[Q. Mar.] Hear me, you wrangling pirates, that fall out
In sharing that which you have pill’d from me!
Which of you trembles not that looks on me?
If not, that I am queen, you bow like subjects,
Yet that, by you depose’d, you quake like rebels?
Ah, gentle villain, do not turn away!
Glou. Foul wrinkled witch, what mak’st thou in my sight?
Richard III, 1.3.157-63
According to Shakespeare’s sources, Margaret would have been gone from England by the time of her appearance in Act I of Richard III, and she would have been dead by the time she shows up in Act IV. As the oldest and angriest Lancastrian left in the England of Richard III, Margaret is the most frequent and most furious champion of the figural interpretation of Richard’s deformities, the official position of the Tudor mythologizers. From this perspective, Richard’s hideous body at birth was an omen of his evil actions later in life. Thus, Richard and Margaret are mortal enemies, yet there is a surprising relationship between these two characters and between the abnormal bodies of each. One of these stigmata is always noted, the other rarely, but Richard’s birth defects and Margaret’s old age only make sense together, dialectically, each constituting the meaning of the other. Indeed, Richard and Margaret are competing choruses in Richard III, each vying for our viewpoint, especially our attitude toward the most important issue in the play, the meaning of Richard’s deformity, a causal reading coming from Richard, and a figural reading from Margaret. Thus, Richard may feel that his deformity is the cause of his villainy, and Margaret that it is the sign, but Shakespeare actually scrutinized each reading equally. On the one hand, he critiqued the causal interpretation by attributing it to Richard himself, a compulsive liar. On the other hand, he satirized the figural interpretation by attributing it to Margaret, an ugly old hag. Shakespeare made an aged and withered Margaret the spokesperson for the providential theology of the Tudor myth so that audiences would see this theology - literally see it - as something that is old and ugly. In this regard, Margaret’s old age is just as much stage stigma as Richard’s deformity. If so, then it turns out that Shakespeare used one stigma to critique the production and perpetuation of another: he satirized the aesthetics that promote the beauty of virtue and the deformity of vice, even as – paradoxically – he himself used this very aesthetic to make this point.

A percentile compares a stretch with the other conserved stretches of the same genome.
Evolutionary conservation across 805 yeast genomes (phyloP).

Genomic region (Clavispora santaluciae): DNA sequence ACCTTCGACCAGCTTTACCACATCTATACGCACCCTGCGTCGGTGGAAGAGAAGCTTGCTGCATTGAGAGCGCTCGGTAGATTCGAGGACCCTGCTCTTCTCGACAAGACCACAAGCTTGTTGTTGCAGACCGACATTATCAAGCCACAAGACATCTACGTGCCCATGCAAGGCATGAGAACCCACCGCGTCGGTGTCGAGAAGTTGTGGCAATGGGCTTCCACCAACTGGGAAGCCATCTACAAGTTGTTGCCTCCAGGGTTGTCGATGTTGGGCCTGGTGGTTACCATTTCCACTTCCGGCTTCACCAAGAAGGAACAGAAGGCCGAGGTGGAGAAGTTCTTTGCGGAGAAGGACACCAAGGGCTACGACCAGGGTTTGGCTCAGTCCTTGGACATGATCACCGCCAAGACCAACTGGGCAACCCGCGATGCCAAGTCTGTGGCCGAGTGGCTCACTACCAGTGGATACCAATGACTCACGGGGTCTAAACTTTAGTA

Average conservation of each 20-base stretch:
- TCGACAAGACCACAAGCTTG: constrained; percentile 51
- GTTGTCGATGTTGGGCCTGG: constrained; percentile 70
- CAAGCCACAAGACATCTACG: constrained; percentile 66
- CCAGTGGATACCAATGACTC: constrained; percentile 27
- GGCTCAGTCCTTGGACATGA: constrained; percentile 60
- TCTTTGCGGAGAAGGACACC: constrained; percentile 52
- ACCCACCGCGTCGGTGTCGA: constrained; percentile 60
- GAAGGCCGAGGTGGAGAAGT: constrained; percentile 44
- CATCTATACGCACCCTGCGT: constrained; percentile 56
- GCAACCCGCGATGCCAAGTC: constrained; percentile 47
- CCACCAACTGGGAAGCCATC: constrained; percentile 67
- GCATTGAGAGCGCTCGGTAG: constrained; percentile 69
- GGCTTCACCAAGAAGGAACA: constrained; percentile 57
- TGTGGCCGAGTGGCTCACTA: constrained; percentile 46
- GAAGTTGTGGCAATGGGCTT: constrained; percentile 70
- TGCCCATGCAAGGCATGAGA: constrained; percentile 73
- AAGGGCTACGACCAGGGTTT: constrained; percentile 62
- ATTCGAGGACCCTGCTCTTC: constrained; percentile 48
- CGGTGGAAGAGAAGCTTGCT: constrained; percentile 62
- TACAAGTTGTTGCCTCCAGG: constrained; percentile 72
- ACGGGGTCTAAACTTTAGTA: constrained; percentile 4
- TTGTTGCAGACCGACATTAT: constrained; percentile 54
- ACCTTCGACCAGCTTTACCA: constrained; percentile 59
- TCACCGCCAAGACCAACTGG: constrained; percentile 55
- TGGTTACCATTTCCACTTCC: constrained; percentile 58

Mason, Shirley Carr. “ ‘Foul Wrinkled Witch’: Superstition and Scepticism in Shakespeare’s Margaret of Anjou.” Cahiers Elisabethains: Late Medieval and Renaissance Studies 52 (1997): 25-37.